Part of the Astros’ strategy in drafting Carlos Correa with the No. 1 overall pick was their ability to sign him to a below-slot bonus and use the savings to snag a tough-to-sign player later.
That player turned out to be high school right-hander Lance McCullers, who was considered a top-20 prospect based on talent alone but fell to the No. 41 pick due to signability issues.
Houston’s strategy worked, as they inked Correa for $4.8 million compared to the $7.2 million slot for the top pick and have now used the savings to sign McCullers for twice the slot amount for the No. 41 pick.
Jim Callis of Baseball America reports that McCullers agreed to a $2.5 million deal, compared to the slot amount of $1.25 million. Obviously the debate over whether the Astros made the right call with Correa will rage on for years to come, but in passing on Byron Buxton and Mark Appel they were able to add McCullers as a second high-upside pick.
San Diego and No. 7 overall pick Max Fried have agreed to a $3 million deal that’s the exact slot amount for the pick.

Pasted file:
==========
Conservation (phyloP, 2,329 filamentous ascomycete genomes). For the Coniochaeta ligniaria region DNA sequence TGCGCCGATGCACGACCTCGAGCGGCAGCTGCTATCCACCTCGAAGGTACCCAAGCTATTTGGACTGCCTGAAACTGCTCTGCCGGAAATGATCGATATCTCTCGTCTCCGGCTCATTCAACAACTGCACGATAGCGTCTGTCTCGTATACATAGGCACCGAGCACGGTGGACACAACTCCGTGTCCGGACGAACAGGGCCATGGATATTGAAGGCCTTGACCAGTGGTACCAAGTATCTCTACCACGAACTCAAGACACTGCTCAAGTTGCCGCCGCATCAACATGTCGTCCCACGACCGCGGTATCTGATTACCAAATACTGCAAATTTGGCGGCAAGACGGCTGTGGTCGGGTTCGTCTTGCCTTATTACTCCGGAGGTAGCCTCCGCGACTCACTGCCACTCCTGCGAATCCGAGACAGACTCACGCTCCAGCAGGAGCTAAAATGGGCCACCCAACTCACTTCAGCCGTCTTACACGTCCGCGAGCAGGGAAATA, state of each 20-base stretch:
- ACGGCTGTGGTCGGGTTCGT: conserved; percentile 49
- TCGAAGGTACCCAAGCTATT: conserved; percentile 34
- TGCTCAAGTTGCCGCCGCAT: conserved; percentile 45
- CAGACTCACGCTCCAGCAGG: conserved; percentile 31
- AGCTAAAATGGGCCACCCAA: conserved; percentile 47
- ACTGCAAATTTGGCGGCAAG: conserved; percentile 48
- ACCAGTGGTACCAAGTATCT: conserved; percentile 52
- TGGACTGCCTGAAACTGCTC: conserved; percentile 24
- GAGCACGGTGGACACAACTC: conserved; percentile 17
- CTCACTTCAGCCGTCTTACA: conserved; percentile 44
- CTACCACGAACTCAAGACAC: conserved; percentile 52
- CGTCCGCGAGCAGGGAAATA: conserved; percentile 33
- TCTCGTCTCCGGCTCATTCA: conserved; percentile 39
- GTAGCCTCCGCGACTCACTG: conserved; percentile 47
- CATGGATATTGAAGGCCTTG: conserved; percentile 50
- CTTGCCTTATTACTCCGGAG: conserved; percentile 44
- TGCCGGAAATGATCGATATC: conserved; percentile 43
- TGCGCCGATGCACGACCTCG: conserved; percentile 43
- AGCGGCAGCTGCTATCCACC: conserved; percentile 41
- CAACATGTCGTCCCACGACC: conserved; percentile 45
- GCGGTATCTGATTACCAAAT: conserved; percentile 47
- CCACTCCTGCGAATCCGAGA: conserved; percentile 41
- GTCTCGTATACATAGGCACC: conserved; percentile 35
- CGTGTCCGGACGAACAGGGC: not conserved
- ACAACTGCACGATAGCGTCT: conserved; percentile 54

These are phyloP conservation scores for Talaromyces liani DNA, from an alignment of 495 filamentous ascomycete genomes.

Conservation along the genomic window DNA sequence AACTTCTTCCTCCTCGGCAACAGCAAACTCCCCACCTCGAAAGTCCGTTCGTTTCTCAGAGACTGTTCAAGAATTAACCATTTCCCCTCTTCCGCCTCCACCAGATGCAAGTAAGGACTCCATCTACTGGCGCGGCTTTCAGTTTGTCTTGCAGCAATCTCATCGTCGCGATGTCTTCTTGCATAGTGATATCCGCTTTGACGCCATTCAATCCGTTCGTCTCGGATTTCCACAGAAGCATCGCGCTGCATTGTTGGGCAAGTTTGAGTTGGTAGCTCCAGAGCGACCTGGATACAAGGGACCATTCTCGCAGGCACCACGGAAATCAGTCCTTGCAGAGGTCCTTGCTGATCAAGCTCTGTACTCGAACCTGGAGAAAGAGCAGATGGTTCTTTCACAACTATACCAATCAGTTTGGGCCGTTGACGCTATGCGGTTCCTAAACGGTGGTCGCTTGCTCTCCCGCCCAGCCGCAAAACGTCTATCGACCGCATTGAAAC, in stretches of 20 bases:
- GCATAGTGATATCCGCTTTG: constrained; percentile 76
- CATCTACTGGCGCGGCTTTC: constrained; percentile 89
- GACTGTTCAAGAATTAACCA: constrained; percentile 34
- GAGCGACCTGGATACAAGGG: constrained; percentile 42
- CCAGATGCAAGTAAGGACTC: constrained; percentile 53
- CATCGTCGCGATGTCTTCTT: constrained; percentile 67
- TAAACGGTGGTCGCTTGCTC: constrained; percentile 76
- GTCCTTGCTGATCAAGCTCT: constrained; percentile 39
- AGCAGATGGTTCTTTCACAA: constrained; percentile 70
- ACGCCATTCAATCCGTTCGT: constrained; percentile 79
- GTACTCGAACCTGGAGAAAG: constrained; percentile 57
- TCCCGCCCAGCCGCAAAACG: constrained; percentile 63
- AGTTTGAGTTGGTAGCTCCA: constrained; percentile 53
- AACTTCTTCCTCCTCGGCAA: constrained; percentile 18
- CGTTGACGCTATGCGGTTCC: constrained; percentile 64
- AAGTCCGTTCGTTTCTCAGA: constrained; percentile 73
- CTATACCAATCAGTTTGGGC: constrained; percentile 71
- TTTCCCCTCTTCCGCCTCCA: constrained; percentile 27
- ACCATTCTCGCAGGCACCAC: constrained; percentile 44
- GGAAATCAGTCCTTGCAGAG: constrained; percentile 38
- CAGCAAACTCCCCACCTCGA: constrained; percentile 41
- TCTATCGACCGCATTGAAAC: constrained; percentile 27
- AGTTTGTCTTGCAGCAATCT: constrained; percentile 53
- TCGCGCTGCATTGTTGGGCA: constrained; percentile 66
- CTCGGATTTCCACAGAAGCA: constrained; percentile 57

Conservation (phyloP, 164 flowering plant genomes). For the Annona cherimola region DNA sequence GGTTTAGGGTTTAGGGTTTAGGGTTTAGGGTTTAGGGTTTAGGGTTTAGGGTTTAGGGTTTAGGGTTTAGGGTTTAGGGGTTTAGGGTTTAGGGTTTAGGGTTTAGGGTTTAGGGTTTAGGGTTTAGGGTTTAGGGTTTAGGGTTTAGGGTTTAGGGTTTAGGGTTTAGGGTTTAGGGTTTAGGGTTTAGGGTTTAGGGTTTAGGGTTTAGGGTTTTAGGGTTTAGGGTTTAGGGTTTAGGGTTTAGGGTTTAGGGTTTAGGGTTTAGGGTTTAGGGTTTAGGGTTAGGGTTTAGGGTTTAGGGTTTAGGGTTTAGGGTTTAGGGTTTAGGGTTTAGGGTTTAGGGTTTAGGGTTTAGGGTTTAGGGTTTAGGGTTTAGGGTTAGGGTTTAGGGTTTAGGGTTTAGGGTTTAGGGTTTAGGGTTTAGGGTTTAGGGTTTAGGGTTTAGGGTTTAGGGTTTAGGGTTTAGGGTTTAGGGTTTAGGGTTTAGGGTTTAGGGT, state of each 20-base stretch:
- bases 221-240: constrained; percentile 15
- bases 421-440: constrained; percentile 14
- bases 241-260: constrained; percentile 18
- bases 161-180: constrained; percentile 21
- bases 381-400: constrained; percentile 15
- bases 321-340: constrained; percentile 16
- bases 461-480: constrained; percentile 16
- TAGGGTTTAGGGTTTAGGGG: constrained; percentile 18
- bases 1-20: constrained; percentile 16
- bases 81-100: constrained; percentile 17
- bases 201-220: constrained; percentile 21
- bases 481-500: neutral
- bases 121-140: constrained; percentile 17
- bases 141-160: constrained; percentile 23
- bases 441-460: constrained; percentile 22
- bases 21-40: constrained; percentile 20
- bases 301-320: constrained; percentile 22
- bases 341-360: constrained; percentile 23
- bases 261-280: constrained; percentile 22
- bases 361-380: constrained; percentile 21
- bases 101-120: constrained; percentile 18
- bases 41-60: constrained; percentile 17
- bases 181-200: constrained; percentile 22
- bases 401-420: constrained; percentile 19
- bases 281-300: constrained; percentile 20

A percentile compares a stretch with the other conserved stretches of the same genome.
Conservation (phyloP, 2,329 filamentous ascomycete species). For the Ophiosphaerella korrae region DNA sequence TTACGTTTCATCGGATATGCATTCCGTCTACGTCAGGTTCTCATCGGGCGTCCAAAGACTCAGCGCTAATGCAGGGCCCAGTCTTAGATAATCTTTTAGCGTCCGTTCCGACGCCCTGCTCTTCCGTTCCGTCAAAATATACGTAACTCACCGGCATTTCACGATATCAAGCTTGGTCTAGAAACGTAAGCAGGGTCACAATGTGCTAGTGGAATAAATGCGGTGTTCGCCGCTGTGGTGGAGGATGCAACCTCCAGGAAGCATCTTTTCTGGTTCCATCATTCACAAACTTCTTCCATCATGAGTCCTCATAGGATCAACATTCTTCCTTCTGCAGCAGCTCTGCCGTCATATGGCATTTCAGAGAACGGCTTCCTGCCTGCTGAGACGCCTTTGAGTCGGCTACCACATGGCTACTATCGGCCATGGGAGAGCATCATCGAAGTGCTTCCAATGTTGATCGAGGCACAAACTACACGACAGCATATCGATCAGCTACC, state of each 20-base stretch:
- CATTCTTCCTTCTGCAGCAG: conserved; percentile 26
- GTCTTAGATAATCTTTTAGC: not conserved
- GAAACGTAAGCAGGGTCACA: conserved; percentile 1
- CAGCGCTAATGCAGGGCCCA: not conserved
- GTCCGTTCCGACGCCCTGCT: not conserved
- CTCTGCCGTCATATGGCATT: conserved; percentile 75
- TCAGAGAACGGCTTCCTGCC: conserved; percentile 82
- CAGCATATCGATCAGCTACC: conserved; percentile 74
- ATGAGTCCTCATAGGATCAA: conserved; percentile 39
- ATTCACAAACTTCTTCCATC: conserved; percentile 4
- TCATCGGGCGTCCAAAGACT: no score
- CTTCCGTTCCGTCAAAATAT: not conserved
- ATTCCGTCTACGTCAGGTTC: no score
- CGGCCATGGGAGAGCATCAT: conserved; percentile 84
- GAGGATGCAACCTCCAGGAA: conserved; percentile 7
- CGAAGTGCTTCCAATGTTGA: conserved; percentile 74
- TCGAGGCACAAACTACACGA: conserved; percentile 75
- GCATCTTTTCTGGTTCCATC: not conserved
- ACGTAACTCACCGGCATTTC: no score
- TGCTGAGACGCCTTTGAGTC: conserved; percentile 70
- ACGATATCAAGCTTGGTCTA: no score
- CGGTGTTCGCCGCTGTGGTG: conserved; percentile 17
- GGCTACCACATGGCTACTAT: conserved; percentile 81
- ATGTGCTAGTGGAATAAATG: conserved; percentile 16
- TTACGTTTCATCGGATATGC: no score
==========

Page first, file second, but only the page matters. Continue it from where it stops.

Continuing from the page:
Fried, a high school left-hander from California, ranked seventh on Baseball America‘s list of the top players in the class and ESPN.com rated him fifth, behind only Byron Buxon, Carlos Correa, Kevin Gausman, and Mark Appel.
He was the first high school pitcher chosen, although a healthy Lucas Giolito may have changed that.
Add another name to the list of first-rounders signing early, as the Cardinals and No. 19 pick Michael Wacha have agreed to a deal.
Derrick Goold of the St. Louis Post Dispatch reports that the starting pitcher from Texas A&M will get $1.9 million, which is the exact slot bonus for the pick.
Baseball America ranked Wacha as the eighth-best player in the class and ESPN.com rated him 15th, so the Cardinals did well to snag the 6-foot-6 right-hander who many considered the best college pitcher in the draft behind top-10 selections Mark Appel, Kyle Zimmer, and Kevin Gausman.